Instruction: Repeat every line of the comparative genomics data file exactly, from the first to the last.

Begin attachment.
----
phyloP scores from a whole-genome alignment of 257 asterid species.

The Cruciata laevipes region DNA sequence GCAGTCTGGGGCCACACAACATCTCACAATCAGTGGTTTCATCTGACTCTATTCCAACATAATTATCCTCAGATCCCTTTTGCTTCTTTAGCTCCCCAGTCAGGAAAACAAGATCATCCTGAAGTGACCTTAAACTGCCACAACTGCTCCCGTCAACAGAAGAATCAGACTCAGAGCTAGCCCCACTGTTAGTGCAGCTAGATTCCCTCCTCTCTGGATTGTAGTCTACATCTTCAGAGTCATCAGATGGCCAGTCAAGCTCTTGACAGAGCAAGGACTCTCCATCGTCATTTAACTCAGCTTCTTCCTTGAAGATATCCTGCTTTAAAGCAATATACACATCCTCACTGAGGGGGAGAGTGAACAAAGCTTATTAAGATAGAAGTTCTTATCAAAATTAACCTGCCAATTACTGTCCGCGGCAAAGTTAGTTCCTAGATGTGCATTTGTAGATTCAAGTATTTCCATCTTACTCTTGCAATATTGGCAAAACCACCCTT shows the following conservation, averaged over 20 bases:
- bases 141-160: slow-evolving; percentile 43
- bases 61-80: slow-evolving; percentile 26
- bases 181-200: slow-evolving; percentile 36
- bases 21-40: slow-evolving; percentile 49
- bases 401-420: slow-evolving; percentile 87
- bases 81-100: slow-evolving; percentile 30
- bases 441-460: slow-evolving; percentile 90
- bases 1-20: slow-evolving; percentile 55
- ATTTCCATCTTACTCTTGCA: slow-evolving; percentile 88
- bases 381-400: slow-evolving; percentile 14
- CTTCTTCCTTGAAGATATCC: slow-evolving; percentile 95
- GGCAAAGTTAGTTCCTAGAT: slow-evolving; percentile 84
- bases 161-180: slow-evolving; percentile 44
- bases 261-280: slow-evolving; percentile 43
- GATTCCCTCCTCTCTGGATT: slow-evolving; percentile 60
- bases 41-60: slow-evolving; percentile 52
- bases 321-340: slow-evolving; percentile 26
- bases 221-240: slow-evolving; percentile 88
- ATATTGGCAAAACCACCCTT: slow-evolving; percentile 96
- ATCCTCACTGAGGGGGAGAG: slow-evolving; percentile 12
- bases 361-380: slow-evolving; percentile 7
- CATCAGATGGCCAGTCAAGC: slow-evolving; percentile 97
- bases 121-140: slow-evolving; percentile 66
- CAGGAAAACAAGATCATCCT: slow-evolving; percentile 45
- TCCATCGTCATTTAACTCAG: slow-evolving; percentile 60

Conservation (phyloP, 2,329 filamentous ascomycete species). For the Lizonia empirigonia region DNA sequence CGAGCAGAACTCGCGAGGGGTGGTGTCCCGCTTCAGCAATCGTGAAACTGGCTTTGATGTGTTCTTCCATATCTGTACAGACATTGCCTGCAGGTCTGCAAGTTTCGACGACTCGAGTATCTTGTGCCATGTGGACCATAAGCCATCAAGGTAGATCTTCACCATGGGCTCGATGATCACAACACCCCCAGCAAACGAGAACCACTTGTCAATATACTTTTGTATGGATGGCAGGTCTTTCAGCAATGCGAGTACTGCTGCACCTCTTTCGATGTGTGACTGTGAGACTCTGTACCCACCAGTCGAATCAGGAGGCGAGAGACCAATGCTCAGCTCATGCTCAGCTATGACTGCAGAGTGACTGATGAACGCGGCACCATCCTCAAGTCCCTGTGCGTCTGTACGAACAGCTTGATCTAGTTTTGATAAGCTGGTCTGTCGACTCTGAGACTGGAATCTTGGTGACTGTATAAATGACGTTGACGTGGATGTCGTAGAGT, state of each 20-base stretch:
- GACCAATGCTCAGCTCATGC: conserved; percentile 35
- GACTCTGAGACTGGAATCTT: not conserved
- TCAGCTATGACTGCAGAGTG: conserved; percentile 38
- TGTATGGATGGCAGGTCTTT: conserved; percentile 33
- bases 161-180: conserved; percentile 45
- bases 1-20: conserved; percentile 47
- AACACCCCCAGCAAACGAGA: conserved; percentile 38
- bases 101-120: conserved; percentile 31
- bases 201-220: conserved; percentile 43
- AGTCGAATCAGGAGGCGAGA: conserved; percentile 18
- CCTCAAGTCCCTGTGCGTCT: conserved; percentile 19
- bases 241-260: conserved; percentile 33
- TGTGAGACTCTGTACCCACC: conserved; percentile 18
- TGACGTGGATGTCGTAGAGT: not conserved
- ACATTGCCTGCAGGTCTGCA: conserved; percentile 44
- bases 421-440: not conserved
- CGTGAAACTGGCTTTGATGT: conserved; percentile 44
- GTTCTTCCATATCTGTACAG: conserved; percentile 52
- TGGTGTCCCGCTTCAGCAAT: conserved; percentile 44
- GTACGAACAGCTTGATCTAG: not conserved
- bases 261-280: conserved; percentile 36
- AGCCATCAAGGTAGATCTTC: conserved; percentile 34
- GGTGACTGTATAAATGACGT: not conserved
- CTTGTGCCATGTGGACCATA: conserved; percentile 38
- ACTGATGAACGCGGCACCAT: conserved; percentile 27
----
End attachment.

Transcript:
phyloP scores from a whole-genome alignment of 257 asterid species.

The Cruciata laevipes region DNA sequence GCAGTCTGGGGCCACACAACATCTCACAATCAGTGGTTTCATCTGACTCTATTCCAACATAATTATCCTCAGATCCCTTTTGCTTCTTTAGCTCCCCAGTCAGGAAAACAAGATCATCCTGAAGTGACCTTAAACTGCCACAACTGCTCCCGTCAACAGAAGAATCAGACTCAGAGCTAGCCCCACTGTTAGTGCAGCTAGATTCCCTCCTCTCTGGATTGTAGTCTACATCTTCAGAGTCATCAGATGGCCAGTCAAGCTCTTGACAGAGCAAGGACTCTCCATCGTCATTTAACTCAGCTTCTTCCTTGAAGATATCCTGCTTTAAAGCAATATACACATCCTCACTGAGGGGGAGAGTGAACAAAGCTTATTAAGATAGAAGTTCTTATCAAAATTAACCTGCCAATTACTGTCCGCGGCAAAGTTAGTTCCTAGATGTGCATTTGTAGATTCAAGTATTTCCATCTTACTCTTGCAATATTGGCAAAACCACCCTT shows the following conservation, averaged over 20 bases:
- bases 141-160: slow-evolving; percentile 43
- bases 61-80: slow-evolving; percentile 26
- bases 181-200: slow-evolving; percentile 36
- bases 21-40: slow-evolving; percentile 49
- bases 401-420: slow-evolving; percentile 87
- bases 81-100: slow-evolving; percentile 30
- bases 441-460: slow-evolving; percentile 90
- bases 1-20: slow-evolving; percentile 55
- ATTTCCATCTTACTCTTGCA: slow-evolving; percentile 88
- bases 381-400: slow-evolving; percentile 14
- CTTCTTCCTTGAAGATATCC: slow-evolving; percentile 95
- GGCAAAGTTAGTTCCTAGAT: slow-evolving; percentile 84
- bases 161-180: slow-evolving; percentile 44
- bases 261-280: slow-evolving; percentile 43
- GATTCCCTCCTCTCTGGATT: slow-evolving; percentile 60
- bases 41-60: slow-evolving; percentile 52
- bases 321-340: slow-evolving; percentile 26
- bases 221-240: slow-evolving; percentile 88
- ATATTGGCAAAACCACCCTT: slow-evolving; percentile 96
- ATCCTCACTGAGGGGGAGAG: slow-evolving; percentile 12
- bases 361-380: slow-evolving; percentile 7
- CATCAGATGGCCAGTCAAGC: slow-evolving; percentile 97
- bases 121-140: slow-evolving; percentile 66
- CAGGAAAACAAGATCATCCT: slow-evolving; percentile 45
- TCCATCGTCATTTAACTCAG: slow-evolving; percentile 60

Conservation (phyloP, 2,329 filamentous ascomycete species). For the Lizonia empirigonia region DNA sequence CGAGCAGAACTCGCGAGGGGTGGTGTCCCGCTTCAGCAATCGTGAAACTGGCTTTGATGTGTTCTTCCATATCTGTACAGACATTGCCTGCAGGTCTGCAAGTTTCGACGACTCGAGTATCTTGTGCCATGTGGACCATAAGCCATCAAGGTAGATCTTCACCATGGGCTCGATGATCACAACACCCCCAGCAAACGAGAACCACTTGTCAATATACTTTTGTATGGATGGCAGGTCTTTCAGCAATGCGAGTACTGCTGCACCTCTTTCGATGTGTGACTGTGAGACTCTGTACCCACCAGTCGAATCAGGAGGCGAGAGACCAATGCTCAGCTCATGCTCAGCTATGACTGCAGAGTGACTGATGAACGCGGCACCATCCTCAAGTCCCTGTGCGTCTGTACGAACAGCTTGATCTAGTTTTGATAAGCTGGTCTGTCGACTCTGAGACTGGAATCTTGGTGACTGTATAAATGACGTTGACGTGGATGTCGTAGAGT, state of each 20-base stretch:
- GACCAATGCTCAGCTCATGC: conserved; percentile 35
- GACTCTGAGACTGGAATCTT: not conserved
- TCAGCTATGACTGCAGAGTG: conserved; percentile 38
- TGTATGGATGGCAGGTCTTT: conserved; percentile 33
- bases 161-180: conserved; percentile 45
- bases 1-20: conserved; percentile 47
- AACACCCCCAGCAAACGAGA: conserved; percentile 38
- bases 101-120: conserved; percentile 31
- bases 201-220: conserved; percentile 43
- AGTCGAATCAGGAGGCGAGA: conserved; percentile 18
- CCTCAAGTCCCTGTGCGTCT: conserved; percentile 19
- bases 241-260: conserved; percentile 33
- TGTGAGACTCTGTACCCACC: conserved; percentile 18
- TGACGTGGATGTCGTAGAGT: not conserved
- ACATTGCCTGCAGGTCTGCA: conserved; percentile 44
- bases 421-440: not conserved
- CGTGAAACTGGCTTTGATGT: conserved; percentile 44
- GTTCTTCCATATCTGTACAG: conserved; percentile 52
- TGGTGTCCCGCTTCAGCAAT: conserved; percentile 44
- GTACGAACAGCTTGATCTAG: not conserved
- bases 261-280: conserved; percentile 36
- AGCCATCAAGGTAGATCTTC: conserved; percentile 34
- GGTGACTGTATAAATGACGT: not conserved
- CTTGTGCCATGTGGACCATA: conserved; percentile 38
- ACTGATGAACGCGGCACCAT: conserved; percentile 27